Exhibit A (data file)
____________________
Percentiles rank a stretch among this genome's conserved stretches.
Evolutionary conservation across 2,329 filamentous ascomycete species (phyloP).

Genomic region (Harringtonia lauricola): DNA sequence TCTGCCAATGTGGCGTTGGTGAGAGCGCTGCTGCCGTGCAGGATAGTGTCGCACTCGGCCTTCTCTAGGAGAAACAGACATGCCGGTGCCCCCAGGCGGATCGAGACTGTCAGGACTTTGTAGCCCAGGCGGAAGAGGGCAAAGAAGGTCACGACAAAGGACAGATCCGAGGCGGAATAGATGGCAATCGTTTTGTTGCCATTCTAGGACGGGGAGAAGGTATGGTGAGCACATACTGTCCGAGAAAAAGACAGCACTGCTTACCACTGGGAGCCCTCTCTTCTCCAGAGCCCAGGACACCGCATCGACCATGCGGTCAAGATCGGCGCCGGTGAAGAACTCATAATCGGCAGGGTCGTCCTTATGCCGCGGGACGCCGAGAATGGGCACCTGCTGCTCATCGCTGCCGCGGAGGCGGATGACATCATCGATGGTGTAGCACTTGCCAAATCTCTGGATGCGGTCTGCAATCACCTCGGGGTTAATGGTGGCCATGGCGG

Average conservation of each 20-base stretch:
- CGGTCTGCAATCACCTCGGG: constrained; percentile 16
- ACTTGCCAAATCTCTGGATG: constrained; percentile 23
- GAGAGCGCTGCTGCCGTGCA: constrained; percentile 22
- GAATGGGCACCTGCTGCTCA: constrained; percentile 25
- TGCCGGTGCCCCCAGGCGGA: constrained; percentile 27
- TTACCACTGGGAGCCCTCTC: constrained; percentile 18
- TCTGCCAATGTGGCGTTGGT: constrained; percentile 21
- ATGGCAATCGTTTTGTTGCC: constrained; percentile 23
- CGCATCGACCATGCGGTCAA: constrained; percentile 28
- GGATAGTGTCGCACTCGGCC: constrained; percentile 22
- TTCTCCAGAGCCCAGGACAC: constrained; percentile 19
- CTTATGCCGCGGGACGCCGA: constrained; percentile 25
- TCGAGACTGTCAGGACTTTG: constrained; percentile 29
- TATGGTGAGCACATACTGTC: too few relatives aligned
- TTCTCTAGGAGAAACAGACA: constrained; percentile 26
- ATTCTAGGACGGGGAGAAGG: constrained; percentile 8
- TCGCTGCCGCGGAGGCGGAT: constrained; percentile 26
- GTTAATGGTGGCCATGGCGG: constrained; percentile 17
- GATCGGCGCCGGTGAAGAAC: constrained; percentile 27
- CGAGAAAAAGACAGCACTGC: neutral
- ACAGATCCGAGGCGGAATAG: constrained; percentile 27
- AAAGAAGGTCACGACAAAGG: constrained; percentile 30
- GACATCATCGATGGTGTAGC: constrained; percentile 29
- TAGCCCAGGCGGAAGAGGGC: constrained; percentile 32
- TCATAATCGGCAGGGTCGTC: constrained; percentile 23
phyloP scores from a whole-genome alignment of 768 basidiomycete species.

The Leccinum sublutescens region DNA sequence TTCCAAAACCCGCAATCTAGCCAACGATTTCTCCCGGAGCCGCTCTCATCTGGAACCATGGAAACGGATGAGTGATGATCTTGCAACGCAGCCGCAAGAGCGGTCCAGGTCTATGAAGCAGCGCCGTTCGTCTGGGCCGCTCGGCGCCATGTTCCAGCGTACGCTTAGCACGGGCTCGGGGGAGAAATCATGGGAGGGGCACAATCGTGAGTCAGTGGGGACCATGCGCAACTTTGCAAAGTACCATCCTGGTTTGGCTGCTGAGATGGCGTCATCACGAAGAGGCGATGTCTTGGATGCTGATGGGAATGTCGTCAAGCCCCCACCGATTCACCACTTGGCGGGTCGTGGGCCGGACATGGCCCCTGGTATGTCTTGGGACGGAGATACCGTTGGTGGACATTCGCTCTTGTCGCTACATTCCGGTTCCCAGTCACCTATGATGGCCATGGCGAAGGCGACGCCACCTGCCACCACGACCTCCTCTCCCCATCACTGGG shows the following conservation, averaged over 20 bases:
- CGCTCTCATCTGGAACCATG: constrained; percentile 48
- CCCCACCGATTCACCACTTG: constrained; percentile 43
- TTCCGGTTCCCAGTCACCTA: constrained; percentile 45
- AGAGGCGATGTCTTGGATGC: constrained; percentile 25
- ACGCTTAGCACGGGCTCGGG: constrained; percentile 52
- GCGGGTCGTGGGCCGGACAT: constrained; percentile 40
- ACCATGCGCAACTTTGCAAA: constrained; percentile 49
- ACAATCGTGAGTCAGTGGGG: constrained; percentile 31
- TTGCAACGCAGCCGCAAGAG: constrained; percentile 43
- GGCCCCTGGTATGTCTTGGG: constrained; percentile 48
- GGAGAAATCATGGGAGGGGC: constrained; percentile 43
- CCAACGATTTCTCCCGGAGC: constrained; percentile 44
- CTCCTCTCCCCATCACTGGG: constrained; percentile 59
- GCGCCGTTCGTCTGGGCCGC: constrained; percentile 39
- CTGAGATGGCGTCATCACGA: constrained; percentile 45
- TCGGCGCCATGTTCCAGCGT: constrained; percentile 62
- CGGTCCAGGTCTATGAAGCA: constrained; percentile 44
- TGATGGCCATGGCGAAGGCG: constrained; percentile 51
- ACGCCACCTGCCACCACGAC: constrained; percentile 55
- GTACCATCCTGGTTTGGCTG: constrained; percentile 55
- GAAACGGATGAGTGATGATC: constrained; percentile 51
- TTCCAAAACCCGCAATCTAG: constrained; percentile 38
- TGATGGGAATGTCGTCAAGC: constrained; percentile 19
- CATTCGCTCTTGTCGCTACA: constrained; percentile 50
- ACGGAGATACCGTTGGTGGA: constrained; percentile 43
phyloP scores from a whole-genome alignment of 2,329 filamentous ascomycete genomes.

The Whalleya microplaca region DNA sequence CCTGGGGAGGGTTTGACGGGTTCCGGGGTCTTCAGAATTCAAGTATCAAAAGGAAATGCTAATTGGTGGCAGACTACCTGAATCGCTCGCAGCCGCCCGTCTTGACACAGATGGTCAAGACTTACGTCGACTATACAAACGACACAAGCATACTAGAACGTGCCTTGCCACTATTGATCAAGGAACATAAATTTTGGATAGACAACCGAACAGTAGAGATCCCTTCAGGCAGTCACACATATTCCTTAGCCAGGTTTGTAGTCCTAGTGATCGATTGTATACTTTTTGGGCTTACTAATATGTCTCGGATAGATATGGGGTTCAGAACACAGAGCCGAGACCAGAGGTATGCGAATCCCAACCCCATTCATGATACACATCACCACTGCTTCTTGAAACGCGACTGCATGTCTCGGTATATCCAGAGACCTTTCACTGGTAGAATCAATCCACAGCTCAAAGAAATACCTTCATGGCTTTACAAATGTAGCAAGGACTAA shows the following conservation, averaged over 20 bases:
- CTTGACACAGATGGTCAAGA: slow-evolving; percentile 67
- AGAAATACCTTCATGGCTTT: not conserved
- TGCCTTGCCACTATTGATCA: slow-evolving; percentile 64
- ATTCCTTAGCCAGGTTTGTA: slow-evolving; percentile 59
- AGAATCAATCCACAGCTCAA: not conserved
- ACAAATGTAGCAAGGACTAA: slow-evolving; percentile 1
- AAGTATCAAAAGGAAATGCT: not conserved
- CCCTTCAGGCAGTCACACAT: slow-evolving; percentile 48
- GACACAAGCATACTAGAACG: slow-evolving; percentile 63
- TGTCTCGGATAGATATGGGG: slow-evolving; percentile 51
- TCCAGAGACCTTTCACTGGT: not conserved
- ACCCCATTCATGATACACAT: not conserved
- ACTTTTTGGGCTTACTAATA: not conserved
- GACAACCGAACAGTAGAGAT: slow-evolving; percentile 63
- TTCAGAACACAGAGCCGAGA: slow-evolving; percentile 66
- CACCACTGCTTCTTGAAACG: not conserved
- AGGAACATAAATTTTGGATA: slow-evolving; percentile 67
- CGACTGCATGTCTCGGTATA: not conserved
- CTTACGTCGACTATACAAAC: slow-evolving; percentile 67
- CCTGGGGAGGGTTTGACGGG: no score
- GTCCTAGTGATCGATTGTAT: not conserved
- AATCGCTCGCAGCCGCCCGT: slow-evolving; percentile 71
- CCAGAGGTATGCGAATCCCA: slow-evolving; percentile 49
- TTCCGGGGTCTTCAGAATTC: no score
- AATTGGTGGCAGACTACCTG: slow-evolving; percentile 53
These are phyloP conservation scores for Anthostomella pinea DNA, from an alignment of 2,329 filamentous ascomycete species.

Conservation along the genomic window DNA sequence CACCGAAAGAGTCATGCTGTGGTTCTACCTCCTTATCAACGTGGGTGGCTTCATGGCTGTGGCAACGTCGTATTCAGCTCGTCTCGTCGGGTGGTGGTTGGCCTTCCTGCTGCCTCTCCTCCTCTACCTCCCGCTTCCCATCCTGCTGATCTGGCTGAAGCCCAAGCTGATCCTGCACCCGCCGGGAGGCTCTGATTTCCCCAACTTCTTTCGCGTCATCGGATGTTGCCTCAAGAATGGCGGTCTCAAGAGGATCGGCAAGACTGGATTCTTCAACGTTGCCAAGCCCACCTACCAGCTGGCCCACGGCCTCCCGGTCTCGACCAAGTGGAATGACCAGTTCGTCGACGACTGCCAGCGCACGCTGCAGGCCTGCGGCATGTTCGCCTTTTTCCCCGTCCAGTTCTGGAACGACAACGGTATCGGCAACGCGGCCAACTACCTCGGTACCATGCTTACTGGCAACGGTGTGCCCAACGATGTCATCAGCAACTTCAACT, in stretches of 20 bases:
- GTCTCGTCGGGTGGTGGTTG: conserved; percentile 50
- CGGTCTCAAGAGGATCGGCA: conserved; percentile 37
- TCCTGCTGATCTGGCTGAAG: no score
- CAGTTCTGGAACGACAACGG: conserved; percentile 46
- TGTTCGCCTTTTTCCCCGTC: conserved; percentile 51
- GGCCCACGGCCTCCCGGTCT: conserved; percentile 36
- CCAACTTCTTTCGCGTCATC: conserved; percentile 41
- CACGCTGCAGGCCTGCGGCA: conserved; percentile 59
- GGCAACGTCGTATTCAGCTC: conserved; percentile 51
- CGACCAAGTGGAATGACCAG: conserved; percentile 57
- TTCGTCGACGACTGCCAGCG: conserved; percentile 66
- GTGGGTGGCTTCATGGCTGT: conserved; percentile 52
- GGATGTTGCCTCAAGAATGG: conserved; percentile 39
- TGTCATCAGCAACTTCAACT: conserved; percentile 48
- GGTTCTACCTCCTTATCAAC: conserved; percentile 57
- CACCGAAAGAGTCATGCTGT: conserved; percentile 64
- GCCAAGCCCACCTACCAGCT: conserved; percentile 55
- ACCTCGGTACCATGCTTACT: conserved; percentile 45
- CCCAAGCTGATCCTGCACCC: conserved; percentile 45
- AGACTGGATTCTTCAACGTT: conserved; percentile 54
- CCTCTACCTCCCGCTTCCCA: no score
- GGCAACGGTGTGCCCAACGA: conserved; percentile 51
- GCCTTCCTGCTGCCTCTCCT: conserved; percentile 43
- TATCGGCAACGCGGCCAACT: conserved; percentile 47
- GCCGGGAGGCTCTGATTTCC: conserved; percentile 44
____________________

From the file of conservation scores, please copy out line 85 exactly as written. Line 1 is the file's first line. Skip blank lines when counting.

Conservation along the genomic window DNA sequence CACCGAAAGAGTCATGCTGTGGTTCTACCTCCTTATCAACGTGGGTGGCTTCATGGCTGTGGCAACGTCGTATTCAGCTCGTCTCGTCGGGTGGTGGTTGGCCTTCCTGCTGCCTCTCCTCCTCTACCTCCCGCTTCCCATCCTGCTGATCTGGCTGAAGCCCAAGCTGATCCTGCACCCGCCGGGAGGCTCTGATTTCCCCAACTTCTTTCGCGTCATCGGATGTTGCCTCAAGAATGGCGGTCTCAAGAGGATCGGCAAGACTGGATTCTTCAACGTTGCCAAGCCCACCTACCAGCTGGCCCACGGCCTCCCGGTCTCGACCAAGTGGAATGACCAGTTCGTCGACGACTGCCAGCGCACGCTGCAGGCCTGCGGCATGTTCGCCTTTTTCCCCGTCCAGTTCTGGAACGACAACGGTATCGGCAACGCGGCCAACTACCTCGGTACCATGCTTACTGGCAACGGTGTGCCCAACGATGTCATCAGCAACTTCAACT, in stretches of 20 bases: